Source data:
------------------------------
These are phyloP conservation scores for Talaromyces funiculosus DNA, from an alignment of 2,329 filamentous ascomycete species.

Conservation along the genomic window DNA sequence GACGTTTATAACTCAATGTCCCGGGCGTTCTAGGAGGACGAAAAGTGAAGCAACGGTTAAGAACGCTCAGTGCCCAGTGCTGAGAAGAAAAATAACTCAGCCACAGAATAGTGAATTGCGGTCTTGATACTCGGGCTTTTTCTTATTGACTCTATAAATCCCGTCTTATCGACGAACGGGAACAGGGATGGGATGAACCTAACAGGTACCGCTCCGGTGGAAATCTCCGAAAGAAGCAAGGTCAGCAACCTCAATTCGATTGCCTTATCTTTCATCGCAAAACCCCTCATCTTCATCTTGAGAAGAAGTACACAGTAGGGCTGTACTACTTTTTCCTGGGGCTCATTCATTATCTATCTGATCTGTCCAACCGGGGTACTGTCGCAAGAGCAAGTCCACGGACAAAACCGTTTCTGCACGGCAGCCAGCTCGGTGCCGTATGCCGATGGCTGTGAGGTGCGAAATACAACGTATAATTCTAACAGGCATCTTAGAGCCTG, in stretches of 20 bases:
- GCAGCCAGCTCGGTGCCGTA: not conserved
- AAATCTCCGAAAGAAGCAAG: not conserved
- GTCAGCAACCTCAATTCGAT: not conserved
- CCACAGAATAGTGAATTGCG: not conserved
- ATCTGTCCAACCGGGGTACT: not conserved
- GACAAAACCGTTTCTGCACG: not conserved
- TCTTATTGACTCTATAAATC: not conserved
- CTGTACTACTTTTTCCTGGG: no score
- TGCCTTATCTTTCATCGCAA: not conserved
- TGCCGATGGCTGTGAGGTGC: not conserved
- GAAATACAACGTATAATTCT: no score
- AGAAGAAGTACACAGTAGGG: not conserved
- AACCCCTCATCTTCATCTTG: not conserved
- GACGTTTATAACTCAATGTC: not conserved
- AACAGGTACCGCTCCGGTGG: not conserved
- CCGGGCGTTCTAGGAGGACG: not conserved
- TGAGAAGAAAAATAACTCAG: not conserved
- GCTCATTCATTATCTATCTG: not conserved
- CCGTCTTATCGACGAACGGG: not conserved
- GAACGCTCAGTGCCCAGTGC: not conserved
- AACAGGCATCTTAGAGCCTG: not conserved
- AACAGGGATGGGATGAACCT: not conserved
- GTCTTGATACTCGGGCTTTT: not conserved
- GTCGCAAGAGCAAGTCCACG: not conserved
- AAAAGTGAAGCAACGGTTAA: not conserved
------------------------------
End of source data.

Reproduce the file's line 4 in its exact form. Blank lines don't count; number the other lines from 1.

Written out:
- AAATCTCCGAAAGAAGCAAG: not conserved